My rapist is also boring. He is the nephew of my English professor. It is my second semester at Langara College, and I love this professor. The last Friday of the semester, my professor invites our class to join him at the Ivanhoe. It must be winter, which in Vancouver means rain. Class gets out at dusk and the sky, which has been heavy all day, begins to fall.
Because I love this professor so much, I’ve come to the Ivanhoe even though it is a bar I do not like. I bring my friend, Mindy (not her real name), because we plan on partying later. Mindy is hot in the most conventional sense of the word. Six feet tall, blonde, her mother was a British model when she was young. Mindy looks like a Bond girl and has also done some modelling. But she isn’t available because she’s married to a tattooed drummer named Eli (also not his real name). My professor’s nephew, let’s call him Jason, wants to sleep with Mindy. He is trying to impress her, trying to be funny and/or clever. He keeps talking about the books he has read. He’s in grad school. He doesn’t know that Mindy doesn’t take his uncle’s class, that Mindy works as a waitress and that she is not interested in college.
Mindy is not impressed. “Who is the loser?” she asks, although not loud enough for him to hear. She doesn’t like the way Jason styles his hair, which is parted in the middle and in a sort of bob; it lays flat against his head. He reminds her of a goat.
Predictably, Jason starts hitting on me when he realizes Mindy is taken. I don’t mind his hair. I think he’s kind of cute.
“What are you girls up to after?” he asks.
“We’re thinking of getting some coke,” I say.
Jason wants to hang out, wants to pay for the drugs. We let him, but we get sick of him soon. He’s trying too hard. We do not care about how smart he is. We leave him on the street corner halfway through the night, jumping into a cab and telling him bye. We are mean to him. By this point, he already has my number.
Why do some men rape?
December 2012: a group of men gang-rape and kill a young woman in Delhi. This was not a date rape. It was a premeditated, clear-cut aggravated assault. A medical student, Jyoti Singh had been to a movie with her male friend. They thought they were getting on a bus, but it would prove to be a torture chamber, where she would be repeatedly raped and beaten for hours, finally dying from internal injuries sustained after her attackers decided to rape her with a rusty steel pipe. She and her companion were found at the side of the road barely breathing, thrown from the bus after her rapists were finally through with her. Rape is fairly common in India; however the violence of the crime, the level of planning that it required and the fact that it resulted in a virtuous woman’s death, left many people around the globe stunned. Why would anyone do such a thing?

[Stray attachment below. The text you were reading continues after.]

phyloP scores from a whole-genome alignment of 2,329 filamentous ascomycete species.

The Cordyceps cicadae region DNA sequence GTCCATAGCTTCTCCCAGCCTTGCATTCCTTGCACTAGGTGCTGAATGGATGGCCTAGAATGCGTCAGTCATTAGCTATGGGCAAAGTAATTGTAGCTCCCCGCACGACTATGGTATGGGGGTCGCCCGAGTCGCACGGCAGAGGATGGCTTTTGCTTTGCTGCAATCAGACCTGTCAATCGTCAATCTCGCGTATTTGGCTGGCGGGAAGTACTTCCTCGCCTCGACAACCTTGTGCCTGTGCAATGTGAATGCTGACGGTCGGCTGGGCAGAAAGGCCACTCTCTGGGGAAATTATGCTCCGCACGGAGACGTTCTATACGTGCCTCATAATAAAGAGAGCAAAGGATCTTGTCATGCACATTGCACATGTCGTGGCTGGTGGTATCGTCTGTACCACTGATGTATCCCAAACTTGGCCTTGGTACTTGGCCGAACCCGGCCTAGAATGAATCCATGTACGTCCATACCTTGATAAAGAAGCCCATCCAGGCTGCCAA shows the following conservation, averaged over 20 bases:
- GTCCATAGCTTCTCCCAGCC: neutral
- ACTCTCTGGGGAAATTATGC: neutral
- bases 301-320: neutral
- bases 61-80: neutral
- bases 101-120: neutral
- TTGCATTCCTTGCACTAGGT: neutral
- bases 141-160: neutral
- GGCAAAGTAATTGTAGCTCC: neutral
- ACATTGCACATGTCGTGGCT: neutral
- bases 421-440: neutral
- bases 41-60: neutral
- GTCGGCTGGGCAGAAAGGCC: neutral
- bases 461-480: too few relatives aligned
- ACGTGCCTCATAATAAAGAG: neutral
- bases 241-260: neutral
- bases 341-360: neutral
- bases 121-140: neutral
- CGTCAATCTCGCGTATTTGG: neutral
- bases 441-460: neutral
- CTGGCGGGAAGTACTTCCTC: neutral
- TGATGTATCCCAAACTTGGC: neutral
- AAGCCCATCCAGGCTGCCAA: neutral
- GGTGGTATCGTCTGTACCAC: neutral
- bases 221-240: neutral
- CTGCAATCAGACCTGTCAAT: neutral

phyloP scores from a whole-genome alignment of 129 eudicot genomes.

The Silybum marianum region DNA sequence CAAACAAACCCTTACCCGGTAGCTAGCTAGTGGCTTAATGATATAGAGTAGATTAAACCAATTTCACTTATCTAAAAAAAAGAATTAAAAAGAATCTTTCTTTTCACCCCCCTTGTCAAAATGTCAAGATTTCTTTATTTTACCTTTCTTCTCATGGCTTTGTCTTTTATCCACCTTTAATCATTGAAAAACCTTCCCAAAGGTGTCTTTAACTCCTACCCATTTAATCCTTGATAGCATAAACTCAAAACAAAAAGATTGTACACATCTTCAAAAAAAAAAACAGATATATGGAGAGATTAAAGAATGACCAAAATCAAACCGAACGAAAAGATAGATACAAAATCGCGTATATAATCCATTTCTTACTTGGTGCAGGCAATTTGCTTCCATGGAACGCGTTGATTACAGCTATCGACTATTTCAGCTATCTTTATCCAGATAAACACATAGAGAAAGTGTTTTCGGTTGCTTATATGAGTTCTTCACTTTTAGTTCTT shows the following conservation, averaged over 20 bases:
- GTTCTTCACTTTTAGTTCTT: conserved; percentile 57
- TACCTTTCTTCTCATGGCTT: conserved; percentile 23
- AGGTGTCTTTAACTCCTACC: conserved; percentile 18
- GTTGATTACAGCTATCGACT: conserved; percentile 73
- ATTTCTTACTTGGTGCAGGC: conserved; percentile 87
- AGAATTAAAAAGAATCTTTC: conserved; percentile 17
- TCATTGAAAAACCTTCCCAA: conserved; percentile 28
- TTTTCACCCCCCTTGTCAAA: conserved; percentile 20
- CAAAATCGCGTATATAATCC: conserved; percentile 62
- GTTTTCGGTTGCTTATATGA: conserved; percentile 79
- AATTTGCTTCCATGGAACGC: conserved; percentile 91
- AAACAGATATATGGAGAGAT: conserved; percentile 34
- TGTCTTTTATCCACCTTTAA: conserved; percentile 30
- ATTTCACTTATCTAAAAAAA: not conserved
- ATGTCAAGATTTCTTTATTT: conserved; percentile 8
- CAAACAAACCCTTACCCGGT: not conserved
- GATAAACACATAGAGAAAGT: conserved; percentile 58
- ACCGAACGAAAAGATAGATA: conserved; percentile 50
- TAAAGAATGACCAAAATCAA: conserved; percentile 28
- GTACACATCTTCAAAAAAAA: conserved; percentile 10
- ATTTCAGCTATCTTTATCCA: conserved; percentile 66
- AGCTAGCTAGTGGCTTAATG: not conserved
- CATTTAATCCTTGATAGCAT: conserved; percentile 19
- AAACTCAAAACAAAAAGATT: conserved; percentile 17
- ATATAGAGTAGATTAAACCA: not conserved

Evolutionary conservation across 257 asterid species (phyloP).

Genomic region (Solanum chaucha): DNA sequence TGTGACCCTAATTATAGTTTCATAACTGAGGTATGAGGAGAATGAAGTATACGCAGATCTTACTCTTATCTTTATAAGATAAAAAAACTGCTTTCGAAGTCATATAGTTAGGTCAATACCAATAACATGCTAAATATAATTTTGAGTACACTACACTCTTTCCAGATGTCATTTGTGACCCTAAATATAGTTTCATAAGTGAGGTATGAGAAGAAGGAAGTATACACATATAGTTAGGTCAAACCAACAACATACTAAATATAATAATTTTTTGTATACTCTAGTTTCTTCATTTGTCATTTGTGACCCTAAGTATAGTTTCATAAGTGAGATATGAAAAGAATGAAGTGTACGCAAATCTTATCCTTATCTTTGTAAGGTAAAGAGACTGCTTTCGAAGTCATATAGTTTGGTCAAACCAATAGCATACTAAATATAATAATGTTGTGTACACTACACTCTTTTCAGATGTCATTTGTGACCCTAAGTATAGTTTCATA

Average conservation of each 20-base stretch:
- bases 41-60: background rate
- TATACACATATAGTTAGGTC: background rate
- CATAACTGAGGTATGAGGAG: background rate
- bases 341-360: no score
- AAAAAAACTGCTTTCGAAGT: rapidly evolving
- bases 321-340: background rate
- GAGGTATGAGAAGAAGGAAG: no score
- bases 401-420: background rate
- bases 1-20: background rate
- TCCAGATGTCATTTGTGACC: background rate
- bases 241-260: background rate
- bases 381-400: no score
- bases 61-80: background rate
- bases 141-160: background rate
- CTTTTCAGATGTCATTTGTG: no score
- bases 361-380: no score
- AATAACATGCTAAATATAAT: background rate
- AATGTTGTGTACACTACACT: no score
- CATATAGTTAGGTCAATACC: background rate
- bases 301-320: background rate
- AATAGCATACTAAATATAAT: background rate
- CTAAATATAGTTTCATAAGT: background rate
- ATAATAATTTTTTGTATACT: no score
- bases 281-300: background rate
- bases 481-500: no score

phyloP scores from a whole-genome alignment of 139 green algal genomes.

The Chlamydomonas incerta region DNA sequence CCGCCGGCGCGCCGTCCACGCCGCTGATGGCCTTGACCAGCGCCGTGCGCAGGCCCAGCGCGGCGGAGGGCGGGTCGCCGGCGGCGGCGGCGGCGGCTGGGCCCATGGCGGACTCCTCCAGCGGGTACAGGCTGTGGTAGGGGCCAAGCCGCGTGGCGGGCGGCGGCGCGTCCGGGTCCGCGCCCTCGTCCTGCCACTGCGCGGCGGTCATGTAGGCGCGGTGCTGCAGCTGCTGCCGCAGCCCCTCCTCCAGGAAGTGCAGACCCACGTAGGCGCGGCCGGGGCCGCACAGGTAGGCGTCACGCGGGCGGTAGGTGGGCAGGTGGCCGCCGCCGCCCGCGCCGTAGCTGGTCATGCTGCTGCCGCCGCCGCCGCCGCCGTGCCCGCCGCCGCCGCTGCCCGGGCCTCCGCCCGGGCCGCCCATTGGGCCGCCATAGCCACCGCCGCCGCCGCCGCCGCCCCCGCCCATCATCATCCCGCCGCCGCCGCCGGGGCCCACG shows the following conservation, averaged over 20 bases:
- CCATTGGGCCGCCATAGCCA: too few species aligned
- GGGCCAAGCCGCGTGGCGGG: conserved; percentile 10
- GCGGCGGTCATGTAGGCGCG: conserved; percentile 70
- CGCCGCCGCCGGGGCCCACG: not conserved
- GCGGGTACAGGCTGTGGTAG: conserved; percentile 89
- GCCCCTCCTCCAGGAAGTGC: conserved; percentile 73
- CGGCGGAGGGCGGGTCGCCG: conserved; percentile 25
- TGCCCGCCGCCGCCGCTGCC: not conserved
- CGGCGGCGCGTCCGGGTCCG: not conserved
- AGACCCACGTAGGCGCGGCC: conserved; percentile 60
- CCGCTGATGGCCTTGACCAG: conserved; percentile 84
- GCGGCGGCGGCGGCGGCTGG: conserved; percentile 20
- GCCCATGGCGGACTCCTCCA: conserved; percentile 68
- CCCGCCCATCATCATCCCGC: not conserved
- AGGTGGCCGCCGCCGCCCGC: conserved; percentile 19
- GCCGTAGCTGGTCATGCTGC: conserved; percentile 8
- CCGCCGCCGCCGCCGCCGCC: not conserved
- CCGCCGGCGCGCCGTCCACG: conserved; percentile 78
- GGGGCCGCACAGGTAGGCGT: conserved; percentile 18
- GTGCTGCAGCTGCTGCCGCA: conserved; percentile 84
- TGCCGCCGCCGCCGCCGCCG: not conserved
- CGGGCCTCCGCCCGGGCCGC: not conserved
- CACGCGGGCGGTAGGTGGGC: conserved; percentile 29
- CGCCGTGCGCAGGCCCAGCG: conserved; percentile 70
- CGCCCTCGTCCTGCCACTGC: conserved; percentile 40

In the early days after news of the Delhi attack spread Heather Timmons asked this question to psychologist David Lisak. Lisak lists biological, historical and cultural explanations for rape, but ultimately warns against seeing rape as motivated by something purely sexual: “I think sometimes the sexual element clouds our understanding of what rape is. Fundamentally, it is targeting a group of people they hold hate for.” In short, rape is a hate crime, motivated by a profound antipathy towards women and targeting that part of her anatomy that makes her female. But rape is also about entitlement and control. If a man feels that he is superior to a woman, then rape is a way of asserting that superiority, of proving to her and to himself that she is the weaker sex.
What happens when the victim doesn’t die? What happens when she doesn’t even act damaged? The date rape survivors who move on with their lives–we are harder to immortalize. We are easier to hate.
Jason calls me to see if I might like to come to Victoria to visit him. With Mindy’s negative impression of him out of the way, I say yes.
“Bring some work to do,” he says. “I have a paper to write that weekend, but I’d really like to see you.”
Jason is a graduate student at the university that I am thinking of applying to for my undergraduate degree. I am attracted to him. I want to see him. I know that I will probably have sex with him.
Saturday morning, I catch the ferry from Tsawwassen to Vancouver Island. It is a grey day. The sky is heavy. I feel nervous, knowing that I am going to the house of someone I do not know very well, but I don’t really worry too much. He is my professor’s nephew after all.
At the ferry terminal, Jason is waiting in a black Tercel. He waves to me, and I throw my bag in the back of his car. We give each other an awkward hug.
“Sorry about being rude to you that night,” I say.
“Yeah,” he says, “that was pretty lame.”
I don’t say anything. I know he’s right. The conversation shifts to innocuous subjects. He is casual, friendly. I feel that I have been forgiven, and notice that he has changed the style of his hair. I also notice that he is older than me, well-established in his twenties. His hand, clutching the steering wheel, looks bonier than my own hand which is still soft and girl like. The tendons stick out like ropes along his forearm.